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Perfusion. 2011 Jul;26(4):341-6. doi: 10.1177/0267659111403644. Epub 2011 May 10.

Central venous catheters may be a potential source of massive air emboli during vascular procedures involving extracorporeal circulation: an experimental study.

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Department of Clinical and Biomedical Engineering, Oslo University Hospital, Rikshospitalet, Norway.


Central venous catheters are mandatory during every major procedure involving extracorporeal circulation. Air emboli potentially could enter the circulation through this device when negative pressure is applied in the venous cannula. The following experimental study was initiated by a fatal massive air embolus during a vascular procedure involving cardiopulmonary bypass. An experimental setup was established, simulating a real scenario. The experiment was performed with a 40% glycerol/water mixture which exhibits properties and fluid dynamics close to blood. A heart-lung machine provided circulation of the fluid. The flow was adjusted according to the gravitational status. A triple-lumen central venous catheter with one line open to air was lowered into the liquid. The disconnected lumen of the central venous catheter was manipulated so it approached and was located in close proximity to the venous cannula. An air flow of up to 300 ml/min could be obtained from the central venous catheter with a flow in the cardiopulmonary bypass circuit of 2.3 L/min. A linear relationship was observed between flow in the circuit and air flow. Consecutive measurements proved consistent with acceptable results, proving that a disconnected central venous catheter might, under certain circumstances, be a source of massive air emboli during cardiopulmonary bypass.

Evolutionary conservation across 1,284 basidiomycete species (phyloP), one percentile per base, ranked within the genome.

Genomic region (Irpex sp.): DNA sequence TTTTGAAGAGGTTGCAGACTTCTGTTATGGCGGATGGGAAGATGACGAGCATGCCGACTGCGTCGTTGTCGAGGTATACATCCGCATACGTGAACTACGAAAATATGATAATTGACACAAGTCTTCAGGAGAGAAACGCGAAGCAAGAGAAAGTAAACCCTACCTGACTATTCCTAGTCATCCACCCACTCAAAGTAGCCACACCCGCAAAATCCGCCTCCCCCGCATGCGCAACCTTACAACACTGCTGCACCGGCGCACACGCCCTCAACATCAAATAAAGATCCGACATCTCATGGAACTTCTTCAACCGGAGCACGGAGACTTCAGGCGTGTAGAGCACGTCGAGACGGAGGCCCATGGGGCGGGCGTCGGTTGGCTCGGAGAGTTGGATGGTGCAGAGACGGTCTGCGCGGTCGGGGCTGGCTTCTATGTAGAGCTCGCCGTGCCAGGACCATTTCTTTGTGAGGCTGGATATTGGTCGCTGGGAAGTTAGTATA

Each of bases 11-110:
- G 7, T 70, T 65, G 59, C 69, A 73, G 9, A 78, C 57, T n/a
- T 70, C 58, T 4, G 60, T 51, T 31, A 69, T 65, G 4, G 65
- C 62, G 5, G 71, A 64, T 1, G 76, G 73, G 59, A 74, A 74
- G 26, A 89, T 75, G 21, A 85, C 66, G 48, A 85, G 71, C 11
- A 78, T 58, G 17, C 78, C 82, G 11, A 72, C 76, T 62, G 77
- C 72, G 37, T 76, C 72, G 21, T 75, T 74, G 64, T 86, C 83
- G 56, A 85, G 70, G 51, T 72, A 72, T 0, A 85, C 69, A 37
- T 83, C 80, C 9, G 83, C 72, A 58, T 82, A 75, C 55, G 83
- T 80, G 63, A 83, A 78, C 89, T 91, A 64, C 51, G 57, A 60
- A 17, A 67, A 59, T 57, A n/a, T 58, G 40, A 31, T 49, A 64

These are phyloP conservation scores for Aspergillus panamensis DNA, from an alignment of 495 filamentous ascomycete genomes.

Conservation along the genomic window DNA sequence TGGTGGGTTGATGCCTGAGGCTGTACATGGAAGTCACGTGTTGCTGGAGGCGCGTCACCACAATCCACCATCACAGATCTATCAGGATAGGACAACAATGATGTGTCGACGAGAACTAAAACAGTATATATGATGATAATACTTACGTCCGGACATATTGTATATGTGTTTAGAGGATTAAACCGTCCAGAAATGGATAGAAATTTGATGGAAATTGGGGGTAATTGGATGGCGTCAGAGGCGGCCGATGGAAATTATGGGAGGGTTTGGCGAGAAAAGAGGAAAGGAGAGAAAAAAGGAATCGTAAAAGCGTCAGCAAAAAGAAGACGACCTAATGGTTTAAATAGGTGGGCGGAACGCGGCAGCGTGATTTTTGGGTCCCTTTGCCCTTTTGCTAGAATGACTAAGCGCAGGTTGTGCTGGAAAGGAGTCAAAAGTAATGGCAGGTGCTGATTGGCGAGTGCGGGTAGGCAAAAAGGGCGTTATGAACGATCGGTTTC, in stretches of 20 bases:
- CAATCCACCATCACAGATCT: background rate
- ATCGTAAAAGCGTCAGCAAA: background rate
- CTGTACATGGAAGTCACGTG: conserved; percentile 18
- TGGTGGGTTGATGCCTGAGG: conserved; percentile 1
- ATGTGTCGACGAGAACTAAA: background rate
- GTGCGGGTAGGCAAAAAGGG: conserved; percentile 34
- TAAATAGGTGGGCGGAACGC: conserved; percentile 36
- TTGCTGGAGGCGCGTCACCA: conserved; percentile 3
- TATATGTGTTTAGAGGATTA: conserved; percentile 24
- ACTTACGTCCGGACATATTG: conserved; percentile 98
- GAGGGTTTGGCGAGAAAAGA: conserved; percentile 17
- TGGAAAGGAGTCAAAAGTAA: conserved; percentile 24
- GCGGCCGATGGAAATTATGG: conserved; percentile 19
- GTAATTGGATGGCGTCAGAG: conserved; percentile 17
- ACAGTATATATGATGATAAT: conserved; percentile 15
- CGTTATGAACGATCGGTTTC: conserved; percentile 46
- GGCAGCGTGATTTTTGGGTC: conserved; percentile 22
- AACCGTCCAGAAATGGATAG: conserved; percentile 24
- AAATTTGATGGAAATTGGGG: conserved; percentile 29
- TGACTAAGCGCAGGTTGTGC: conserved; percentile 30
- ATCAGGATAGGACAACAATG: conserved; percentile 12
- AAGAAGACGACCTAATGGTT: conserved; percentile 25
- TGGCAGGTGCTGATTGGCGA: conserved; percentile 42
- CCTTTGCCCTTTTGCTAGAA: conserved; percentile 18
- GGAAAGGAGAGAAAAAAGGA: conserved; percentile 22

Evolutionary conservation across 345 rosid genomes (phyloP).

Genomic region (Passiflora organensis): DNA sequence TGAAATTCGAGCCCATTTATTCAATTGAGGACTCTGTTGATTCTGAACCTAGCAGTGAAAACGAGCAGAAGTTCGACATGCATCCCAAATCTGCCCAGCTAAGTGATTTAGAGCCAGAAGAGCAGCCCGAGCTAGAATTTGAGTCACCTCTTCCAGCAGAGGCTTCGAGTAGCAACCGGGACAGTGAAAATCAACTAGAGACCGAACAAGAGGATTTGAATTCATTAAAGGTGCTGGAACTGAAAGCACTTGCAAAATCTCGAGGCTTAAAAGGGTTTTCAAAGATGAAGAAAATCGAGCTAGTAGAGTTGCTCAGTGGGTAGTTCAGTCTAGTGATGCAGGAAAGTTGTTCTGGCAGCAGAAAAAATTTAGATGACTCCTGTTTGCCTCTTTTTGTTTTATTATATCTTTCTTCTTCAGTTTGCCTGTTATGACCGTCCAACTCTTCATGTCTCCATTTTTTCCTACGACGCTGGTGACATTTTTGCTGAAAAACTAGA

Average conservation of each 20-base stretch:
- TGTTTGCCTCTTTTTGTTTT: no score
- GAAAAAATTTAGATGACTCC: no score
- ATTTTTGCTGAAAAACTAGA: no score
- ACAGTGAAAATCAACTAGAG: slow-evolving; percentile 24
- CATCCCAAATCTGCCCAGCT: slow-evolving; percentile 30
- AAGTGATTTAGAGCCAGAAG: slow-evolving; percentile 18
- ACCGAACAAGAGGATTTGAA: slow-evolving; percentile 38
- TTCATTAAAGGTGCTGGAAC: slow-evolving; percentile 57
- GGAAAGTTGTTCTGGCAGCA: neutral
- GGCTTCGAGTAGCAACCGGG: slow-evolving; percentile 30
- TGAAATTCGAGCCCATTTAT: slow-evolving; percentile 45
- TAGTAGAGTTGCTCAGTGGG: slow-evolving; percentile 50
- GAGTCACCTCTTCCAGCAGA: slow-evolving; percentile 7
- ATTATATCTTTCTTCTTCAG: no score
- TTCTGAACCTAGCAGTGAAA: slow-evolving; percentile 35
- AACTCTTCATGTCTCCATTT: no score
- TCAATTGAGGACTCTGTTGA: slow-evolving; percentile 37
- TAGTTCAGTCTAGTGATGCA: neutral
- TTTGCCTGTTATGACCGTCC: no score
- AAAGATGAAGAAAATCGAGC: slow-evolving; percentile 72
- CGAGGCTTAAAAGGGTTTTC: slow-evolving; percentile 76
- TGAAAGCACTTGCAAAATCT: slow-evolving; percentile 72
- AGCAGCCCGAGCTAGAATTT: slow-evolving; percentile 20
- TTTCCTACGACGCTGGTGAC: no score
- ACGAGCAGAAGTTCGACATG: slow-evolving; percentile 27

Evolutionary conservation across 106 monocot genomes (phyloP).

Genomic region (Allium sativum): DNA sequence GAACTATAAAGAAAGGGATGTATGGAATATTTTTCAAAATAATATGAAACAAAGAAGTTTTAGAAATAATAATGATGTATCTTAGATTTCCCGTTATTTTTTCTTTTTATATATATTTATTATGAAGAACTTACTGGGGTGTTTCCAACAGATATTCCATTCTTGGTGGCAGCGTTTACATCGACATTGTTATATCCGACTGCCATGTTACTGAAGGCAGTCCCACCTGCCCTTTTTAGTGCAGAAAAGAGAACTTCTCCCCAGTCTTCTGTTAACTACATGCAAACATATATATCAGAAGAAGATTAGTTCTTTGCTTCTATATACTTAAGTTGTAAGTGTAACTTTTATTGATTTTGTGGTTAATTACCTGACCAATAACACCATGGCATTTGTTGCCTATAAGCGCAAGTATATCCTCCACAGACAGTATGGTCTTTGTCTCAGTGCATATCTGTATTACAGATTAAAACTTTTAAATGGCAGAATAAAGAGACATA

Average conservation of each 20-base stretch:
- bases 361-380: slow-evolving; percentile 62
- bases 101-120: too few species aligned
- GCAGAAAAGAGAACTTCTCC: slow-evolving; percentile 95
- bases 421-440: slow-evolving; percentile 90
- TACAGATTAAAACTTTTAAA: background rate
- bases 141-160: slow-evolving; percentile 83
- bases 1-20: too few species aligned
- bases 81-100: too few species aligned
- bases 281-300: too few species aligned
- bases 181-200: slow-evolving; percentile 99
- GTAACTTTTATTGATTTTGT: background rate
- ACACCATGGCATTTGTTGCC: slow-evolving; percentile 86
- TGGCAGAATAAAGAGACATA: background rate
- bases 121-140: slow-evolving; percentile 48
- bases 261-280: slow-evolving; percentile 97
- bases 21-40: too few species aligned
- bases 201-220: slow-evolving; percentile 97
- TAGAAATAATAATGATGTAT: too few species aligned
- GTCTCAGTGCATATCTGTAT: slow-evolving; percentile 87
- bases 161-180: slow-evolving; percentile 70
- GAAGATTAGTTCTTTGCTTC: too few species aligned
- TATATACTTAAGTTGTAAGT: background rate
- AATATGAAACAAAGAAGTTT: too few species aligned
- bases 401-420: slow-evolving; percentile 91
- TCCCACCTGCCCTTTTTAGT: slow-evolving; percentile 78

[Indexed for MEDLINE]

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